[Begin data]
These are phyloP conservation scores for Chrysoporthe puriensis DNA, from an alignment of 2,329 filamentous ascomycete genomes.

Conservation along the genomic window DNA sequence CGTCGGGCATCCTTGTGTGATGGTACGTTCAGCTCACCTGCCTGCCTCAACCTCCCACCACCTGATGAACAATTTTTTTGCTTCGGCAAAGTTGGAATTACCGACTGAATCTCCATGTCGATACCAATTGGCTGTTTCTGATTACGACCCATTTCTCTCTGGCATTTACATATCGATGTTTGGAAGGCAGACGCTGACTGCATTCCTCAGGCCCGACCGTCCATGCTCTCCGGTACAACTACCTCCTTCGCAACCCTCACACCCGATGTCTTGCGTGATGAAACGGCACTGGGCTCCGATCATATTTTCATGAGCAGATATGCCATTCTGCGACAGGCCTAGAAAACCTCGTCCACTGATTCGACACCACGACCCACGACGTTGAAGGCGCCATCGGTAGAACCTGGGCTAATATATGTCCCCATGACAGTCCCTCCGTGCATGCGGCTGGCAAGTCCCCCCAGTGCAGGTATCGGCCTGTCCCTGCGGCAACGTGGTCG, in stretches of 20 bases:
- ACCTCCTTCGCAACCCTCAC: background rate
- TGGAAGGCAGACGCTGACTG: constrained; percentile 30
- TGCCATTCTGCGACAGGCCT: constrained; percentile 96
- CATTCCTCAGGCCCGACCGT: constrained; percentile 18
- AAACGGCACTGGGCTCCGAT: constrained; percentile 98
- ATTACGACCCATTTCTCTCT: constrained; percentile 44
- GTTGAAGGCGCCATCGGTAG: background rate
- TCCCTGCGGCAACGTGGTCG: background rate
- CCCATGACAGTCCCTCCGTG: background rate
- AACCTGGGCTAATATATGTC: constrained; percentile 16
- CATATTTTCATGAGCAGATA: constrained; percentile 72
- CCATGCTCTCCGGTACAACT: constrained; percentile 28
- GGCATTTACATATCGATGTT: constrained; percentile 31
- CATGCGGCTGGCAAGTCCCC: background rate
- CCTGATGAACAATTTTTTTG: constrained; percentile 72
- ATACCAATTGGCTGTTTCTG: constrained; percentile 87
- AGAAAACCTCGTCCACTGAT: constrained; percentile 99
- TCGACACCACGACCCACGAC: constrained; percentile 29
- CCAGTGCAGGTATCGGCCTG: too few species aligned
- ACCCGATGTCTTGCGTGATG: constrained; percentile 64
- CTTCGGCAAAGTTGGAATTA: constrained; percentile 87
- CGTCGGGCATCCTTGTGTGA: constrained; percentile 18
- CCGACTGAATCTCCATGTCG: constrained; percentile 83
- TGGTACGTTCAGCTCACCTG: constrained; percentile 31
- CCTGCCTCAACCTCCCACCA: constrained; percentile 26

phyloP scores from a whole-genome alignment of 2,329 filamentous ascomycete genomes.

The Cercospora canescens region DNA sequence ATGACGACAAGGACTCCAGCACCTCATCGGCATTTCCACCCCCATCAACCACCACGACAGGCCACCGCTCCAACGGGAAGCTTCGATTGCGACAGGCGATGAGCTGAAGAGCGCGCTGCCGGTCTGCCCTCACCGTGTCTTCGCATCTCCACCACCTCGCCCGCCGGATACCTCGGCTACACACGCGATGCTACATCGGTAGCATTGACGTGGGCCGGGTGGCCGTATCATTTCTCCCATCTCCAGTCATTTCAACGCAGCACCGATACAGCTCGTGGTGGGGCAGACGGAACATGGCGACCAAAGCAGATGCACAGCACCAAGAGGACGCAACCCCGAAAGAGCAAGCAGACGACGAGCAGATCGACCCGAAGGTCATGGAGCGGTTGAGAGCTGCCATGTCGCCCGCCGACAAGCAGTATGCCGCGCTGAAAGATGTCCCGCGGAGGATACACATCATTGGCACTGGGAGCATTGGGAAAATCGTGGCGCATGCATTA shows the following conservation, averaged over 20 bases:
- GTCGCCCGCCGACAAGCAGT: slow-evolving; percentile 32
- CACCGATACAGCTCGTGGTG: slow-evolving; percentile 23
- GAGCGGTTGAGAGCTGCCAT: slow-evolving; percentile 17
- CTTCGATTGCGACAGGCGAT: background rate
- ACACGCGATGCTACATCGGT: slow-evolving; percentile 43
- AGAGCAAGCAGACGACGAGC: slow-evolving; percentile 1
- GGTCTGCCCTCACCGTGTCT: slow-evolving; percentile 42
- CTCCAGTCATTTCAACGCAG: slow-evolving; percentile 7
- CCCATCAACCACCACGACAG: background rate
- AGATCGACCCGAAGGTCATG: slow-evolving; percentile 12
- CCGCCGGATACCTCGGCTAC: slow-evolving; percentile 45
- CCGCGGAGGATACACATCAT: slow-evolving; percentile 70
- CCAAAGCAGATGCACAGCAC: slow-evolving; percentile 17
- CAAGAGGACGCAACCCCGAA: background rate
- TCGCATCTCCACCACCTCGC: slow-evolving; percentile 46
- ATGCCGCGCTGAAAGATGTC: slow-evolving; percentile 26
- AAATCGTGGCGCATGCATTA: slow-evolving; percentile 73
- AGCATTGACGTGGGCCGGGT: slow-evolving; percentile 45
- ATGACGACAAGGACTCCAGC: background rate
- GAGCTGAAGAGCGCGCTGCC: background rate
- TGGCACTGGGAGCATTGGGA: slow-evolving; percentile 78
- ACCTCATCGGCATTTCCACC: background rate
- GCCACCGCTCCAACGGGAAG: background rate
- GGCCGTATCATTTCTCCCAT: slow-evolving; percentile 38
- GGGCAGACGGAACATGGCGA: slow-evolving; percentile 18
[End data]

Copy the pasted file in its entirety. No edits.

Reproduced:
These are phyloP conservation scores for Chrysoporthe puriensis DNA, from an alignment of 2,329 filamentous ascomycete genomes.

Conservation along the genomic window DNA sequence CGTCGGGCATCCTTGTGTGATGGTACGTTCAGCTCACCTGCCTGCCTCAACCTCCCACCACCTGATGAACAATTTTTTTGCTTCGGCAAAGTTGGAATTACCGACTGAATCTCCATGTCGATACCAATTGGCTGTTTCTGATTACGACCCATTTCTCTCTGGCATTTACATATCGATGTTTGGAAGGCAGACGCTGACTGCATTCCTCAGGCCCGACCGTCCATGCTCTCCGGTACAACTACCTCCTTCGCAACCCTCACACCCGATGTCTTGCGTGATGAAACGGCACTGGGCTCCGATCATATTTTCATGAGCAGATATGCCATTCTGCGACAGGCCTAGAAAACCTCGTCCACTGATTCGACACCACGACCCACGACGTTGAAGGCGCCATCGGTAGAACCTGGGCTAATATATGTCCCCATGACAGTCCCTCCGTGCATGCGGCTGGCAAGTCCCCCCAGTGCAGGTATCGGCCTGTCCCTGCGGCAACGTGGTCG, in stretches of 20 bases:
- ACCTCCTTCGCAACCCTCAC: background rate
- TGGAAGGCAGACGCTGACTG: constrained; percentile 30
- TGCCATTCTGCGACAGGCCT: constrained; percentile 96
- CATTCCTCAGGCCCGACCGT: constrained; percentile 18
- AAACGGCACTGGGCTCCGAT: constrained; percentile 98
- ATTACGACCCATTTCTCTCT: constrained; percentile 44
- GTTGAAGGCGCCATCGGTAG: background rate
- TCCCTGCGGCAACGTGGTCG: background rate
- CCCATGACAGTCCCTCCGTG: background rate
- AACCTGGGCTAATATATGTC: constrained; percentile 16
- CATATTTTCATGAGCAGATA: constrained; percentile 72
- CCATGCTCTCCGGTACAACT: constrained; percentile 28
- GGCATTTACATATCGATGTT: constrained; percentile 31
- CATGCGGCTGGCAAGTCCCC: background rate
- CCTGATGAACAATTTTTTTG: constrained; percentile 72
- ATACCAATTGGCTGTTTCTG: constrained; percentile 87
- AGAAAACCTCGTCCACTGAT: constrained; percentile 99
- TCGACACCACGACCCACGAC: constrained; percentile 29
- CCAGTGCAGGTATCGGCCTG: too few species aligned
- ACCCGATGTCTTGCGTGATG: constrained; percentile 64
- CTTCGGCAAAGTTGGAATTA: constrained; percentile 87
- CGTCGGGCATCCTTGTGTGA: constrained; percentile 18
- CCGACTGAATCTCCATGTCG: constrained; percentile 83
- TGGTACGTTCAGCTCACCTG: constrained; percentile 31
- CCTGCCTCAACCTCCCACCA: constrained; percentile 26

phyloP scores from a whole-genome alignment of 2,329 filamentous ascomycete genomes.

The Cercospora canescens region DNA sequence ATGACGACAAGGACTCCAGCACCTCATCGGCATTTCCACCCCCATCAACCACCACGACAGGCCACCGCTCCAACGGGAAGCTTCGATTGCGACAGGCGATGAGCTGAAGAGCGCGCTGCCGGTCTGCCCTCACCGTGTCTTCGCATCTCCACCACCTCGCCCGCCGGATACCTCGGCTACACACGCGATGCTACATCGGTAGCATTGACGTGGGCCGGGTGGCCGTATCATTTCTCCCATCTCCAGTCATTTCAACGCAGCACCGATACAGCTCGTGGTGGGGCAGACGGAACATGGCGACCAAAGCAGATGCACAGCACCAAGAGGACGCAACCCCGAAAGAGCAAGCAGACGACGAGCAGATCGACCCGAAGGTCATGGAGCGGTTGAGAGCTGCCATGTCGCCCGCCGACAAGCAGTATGCCGCGCTGAAAGATGTCCCGCGGAGGATACACATCATTGGCACTGGGAGCATTGGGAAAATCGTGGCGCATGCATTA shows the following conservation, averaged over 20 bases:
- GTCGCCCGCCGACAAGCAGT: slow-evolving; percentile 32
- CACCGATACAGCTCGTGGTG: slow-evolving; percentile 23
- GAGCGGTTGAGAGCTGCCAT: slow-evolving; percentile 17
- CTTCGATTGCGACAGGCGAT: background rate
- ACACGCGATGCTACATCGGT: slow-evolving; percentile 43
- AGAGCAAGCAGACGACGAGC: slow-evolving; percentile 1
- GGTCTGCCCTCACCGTGTCT: slow-evolving; percentile 42
- CTCCAGTCATTTCAACGCAG: slow-evolving; percentile 7
- CCCATCAACCACCACGACAG: background rate
- AGATCGACCCGAAGGTCATG: slow-evolving; percentile 12
- CCGCCGGATACCTCGGCTAC: slow-evolving; percentile 45
- CCGCGGAGGATACACATCAT: slow-evolving; percentile 70
- CCAAAGCAGATGCACAGCAC: slow-evolving; percentile 17
- CAAGAGGACGCAACCCCGAA: background rate
- TCGCATCTCCACCACCTCGC: slow-evolving; percentile 46
- ATGCCGCGCTGAAAGATGTC: slow-evolving; percentile 26
- AAATCGTGGCGCATGCATTA: slow-evolving; percentile 73
- AGCATTGACGTGGGCCGGGT: slow-evolving; percentile 45
- ATGACGACAAGGACTCCAGC: background rate
- GAGCTGAAGAGCGCGCTGCC: background rate
- TGGCACTGGGAGCATTGGGA: slow-evolving; percentile 78
- ACCTCATCGGCATTTCCACC: background rate
- GCCACCGCTCCAACGGGAAG: background rate
- GGCCGTATCATTTCTCCCAT: slow-evolving; percentile 38
- GGGCAGACGGAACATGGCGA: slow-evolving; percentile 18